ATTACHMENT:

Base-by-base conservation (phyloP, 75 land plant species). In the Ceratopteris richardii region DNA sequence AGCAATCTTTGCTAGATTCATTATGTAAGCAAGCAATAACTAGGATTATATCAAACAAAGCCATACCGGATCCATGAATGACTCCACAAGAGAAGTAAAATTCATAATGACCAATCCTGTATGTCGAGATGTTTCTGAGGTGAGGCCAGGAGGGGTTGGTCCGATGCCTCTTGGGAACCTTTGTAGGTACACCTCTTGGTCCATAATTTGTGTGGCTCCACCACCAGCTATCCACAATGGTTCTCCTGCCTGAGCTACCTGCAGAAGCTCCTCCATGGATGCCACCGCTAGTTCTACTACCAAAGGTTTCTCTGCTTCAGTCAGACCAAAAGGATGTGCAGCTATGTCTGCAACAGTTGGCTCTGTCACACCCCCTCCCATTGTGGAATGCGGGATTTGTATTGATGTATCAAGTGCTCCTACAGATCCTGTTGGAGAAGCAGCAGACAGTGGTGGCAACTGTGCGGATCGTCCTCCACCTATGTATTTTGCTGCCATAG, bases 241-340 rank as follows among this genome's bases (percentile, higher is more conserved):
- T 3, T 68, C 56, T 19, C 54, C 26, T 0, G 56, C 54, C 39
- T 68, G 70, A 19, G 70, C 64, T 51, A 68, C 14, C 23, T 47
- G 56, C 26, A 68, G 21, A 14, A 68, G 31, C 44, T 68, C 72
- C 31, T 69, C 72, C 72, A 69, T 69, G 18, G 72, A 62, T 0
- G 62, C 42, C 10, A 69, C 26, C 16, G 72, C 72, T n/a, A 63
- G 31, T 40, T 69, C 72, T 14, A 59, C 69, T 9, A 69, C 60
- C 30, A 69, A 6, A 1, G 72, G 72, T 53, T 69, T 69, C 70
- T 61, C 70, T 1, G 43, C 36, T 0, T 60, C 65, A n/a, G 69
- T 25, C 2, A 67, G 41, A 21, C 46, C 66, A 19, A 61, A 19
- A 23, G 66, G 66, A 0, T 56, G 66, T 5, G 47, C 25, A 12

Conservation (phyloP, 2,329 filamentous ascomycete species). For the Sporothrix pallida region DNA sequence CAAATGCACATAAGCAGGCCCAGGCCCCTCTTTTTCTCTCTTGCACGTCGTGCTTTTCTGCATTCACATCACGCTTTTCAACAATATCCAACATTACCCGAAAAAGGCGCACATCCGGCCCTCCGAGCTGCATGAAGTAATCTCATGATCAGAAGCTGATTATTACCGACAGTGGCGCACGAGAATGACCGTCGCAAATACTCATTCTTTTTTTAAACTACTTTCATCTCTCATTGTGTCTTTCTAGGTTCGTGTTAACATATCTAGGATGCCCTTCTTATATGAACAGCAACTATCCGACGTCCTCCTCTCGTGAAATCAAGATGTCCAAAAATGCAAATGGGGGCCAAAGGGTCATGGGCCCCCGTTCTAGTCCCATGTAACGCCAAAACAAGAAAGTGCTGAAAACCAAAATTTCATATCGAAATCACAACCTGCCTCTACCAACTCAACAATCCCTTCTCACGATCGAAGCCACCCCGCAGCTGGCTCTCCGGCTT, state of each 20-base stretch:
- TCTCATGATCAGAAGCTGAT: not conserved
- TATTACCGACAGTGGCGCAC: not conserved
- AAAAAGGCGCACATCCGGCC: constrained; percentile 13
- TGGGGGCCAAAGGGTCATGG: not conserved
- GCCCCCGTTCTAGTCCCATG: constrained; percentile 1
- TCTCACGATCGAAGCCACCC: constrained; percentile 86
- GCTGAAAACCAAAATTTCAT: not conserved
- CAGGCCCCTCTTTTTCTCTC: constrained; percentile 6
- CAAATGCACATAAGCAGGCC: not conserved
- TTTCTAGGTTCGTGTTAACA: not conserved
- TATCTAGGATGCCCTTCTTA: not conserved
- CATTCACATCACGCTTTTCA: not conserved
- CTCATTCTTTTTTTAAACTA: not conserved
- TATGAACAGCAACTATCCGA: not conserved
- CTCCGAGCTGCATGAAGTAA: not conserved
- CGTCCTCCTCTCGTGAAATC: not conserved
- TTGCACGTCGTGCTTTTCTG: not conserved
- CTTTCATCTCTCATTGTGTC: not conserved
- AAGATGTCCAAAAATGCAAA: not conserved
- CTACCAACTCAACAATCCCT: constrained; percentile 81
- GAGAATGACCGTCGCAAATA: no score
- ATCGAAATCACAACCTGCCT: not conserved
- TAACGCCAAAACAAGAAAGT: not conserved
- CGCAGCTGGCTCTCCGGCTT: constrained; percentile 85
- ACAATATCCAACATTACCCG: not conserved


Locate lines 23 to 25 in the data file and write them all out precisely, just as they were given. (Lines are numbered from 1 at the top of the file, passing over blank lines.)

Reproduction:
- TATCTAGGATGCCCTTCTTA: not conserved
- CATTCACATCACGCTTTTCA: not conserved
- CTCATTCTTTTTTTAAACTA: not conserved